Run a firefox sync server on the raspberry pi

owncloud_logoYesterday I explained how to Run a personal cloud server on the raspberry pi today I will explain briefly how to run a firefox sync server. Running a firefox sync server yourself has the advantage of not having to entrust anyone with your sensible data. I am not saying that mozilla should not be trusted, I am saying that, where huge amounts of data are stored, there is always a risk involved, that the system gets breached from the outside.

Table of contents:

Requirements:

  • A working linux distribution on the pi, for this tutorial I used Arch Linux ARM but any should work.
  • Git to clone the repository, can be easily installed on Arch Linux ARM doing pacman -S git
  • The firefox syncserver, available here: https://github.com/mozilla-services/syncserver, can be easily obtained by running git clone https://github.com/mozilla-services/syncserver.git
  • Python VirtualEnv, on Arch Linux ARM you can install it using pacman -S python-virtualenv, it should automatically install python as well, if not add it manually, pacman -S python
  • Optional: A mounted external drive (USB driver or HDD), reduces the stress on the SDCard, I would always recommend storing files on the external drive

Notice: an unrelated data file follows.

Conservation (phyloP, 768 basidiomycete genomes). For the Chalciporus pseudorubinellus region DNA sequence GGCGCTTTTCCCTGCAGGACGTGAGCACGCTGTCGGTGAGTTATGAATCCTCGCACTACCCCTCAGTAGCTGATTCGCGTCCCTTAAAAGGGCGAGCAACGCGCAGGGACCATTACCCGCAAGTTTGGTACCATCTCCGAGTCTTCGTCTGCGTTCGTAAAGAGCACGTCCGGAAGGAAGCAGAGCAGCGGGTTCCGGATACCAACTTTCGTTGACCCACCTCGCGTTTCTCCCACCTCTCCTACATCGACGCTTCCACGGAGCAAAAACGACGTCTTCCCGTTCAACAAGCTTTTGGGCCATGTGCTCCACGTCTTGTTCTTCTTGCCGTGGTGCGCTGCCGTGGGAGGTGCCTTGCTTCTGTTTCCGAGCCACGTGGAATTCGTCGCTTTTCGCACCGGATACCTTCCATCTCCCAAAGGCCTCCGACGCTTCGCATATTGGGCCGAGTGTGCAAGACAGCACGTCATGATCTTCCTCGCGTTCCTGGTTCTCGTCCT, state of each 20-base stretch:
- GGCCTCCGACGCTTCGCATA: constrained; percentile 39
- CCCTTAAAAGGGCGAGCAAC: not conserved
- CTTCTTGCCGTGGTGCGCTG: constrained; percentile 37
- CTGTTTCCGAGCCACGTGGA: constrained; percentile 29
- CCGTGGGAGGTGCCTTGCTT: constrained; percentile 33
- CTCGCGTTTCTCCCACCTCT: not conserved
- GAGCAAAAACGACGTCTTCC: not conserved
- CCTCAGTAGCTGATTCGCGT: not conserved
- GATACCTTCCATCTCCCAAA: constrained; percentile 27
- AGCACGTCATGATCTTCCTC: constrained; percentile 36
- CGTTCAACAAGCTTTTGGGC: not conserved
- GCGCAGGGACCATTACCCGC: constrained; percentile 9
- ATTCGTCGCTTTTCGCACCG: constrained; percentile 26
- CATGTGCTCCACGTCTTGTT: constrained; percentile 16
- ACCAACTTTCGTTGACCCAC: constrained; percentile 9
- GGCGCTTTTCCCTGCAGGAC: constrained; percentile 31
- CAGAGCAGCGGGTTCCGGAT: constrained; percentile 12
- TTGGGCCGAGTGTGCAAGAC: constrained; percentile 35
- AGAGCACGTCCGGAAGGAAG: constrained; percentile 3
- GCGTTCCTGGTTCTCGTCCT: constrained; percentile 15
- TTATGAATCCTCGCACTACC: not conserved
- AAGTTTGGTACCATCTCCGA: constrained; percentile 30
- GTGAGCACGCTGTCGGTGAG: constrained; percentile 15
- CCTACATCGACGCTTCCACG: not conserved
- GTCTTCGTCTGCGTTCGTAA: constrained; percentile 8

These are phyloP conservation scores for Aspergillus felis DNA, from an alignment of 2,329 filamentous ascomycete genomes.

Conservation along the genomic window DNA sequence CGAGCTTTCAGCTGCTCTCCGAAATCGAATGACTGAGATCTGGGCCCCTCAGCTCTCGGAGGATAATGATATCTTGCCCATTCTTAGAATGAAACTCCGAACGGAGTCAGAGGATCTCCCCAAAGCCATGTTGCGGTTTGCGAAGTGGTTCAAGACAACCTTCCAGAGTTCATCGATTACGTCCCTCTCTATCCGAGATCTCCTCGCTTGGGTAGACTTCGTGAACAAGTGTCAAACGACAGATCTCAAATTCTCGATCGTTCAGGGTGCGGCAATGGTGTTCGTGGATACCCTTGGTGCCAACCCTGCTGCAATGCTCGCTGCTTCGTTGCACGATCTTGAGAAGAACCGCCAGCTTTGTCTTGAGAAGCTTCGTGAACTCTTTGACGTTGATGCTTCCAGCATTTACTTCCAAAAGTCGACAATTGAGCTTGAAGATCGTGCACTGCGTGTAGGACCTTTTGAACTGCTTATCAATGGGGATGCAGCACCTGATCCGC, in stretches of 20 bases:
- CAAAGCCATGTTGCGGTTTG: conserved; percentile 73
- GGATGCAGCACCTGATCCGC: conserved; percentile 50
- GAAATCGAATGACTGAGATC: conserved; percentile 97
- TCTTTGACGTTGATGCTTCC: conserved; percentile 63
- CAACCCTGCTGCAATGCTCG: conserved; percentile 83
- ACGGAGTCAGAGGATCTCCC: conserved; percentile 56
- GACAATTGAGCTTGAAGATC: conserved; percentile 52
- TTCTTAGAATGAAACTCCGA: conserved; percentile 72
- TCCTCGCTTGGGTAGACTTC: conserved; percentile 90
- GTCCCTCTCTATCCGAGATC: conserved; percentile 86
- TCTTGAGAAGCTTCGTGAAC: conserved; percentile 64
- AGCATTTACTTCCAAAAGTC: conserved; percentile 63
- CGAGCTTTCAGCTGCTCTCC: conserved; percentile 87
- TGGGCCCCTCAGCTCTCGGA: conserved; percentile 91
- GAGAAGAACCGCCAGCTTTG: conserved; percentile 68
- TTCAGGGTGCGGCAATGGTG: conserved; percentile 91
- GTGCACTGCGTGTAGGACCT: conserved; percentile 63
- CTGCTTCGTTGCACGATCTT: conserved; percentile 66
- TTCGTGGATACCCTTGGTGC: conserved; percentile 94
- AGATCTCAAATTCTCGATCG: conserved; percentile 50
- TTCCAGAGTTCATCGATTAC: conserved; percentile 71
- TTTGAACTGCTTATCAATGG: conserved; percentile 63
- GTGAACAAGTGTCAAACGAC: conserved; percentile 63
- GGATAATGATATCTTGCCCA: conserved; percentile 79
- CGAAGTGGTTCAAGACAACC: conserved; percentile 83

• Optional: GNU screen, allows multiple console management, pacman -S screen will install it.

Installation

Ensure that you meet all requirements before you continue.

cd into your syncserver directory you cloned with git. Inside, type make build this should build the syncserver, should any errors be displayed, you’re most likely missing a requirement, be it python or the VirtualEnv. After that you can either run make test or skip this test and continue with running the server by typing make serve.

Configuration

The first step to make your server working with any firefox browser is to open it and enter the page about:config, search for services.sync.tokenServerURI and modify it according to this pattern: http://yourip_or_domain:5000/token/1.0/sync/1.5 After you’re done with this step, it’s time to login to the firefox sync account (yes you’re using their accounts, but the data is still stored on your server, a potential attacker can not know the location of it). After you’re logged in, ensure that the sync sign appears as normal, also select what you want to sync in the firefox options. If you’re having problems syncing, it might be cause by a router or firewall blocking the port 5000, ensure that it’s open.

Last but not least, we have a option to restrict new systems to sync to the server, I would recommend you activate this option after you logged in with all devices in your possession at least once. The file is located in the main syncserver folder and is called “syncserver.ini”, to prevent new systems from connecting remove the # from the value “allow_new_users = false” which is disabled by default but commented out.

Now enjoy running firefox sync without having second thoughts!

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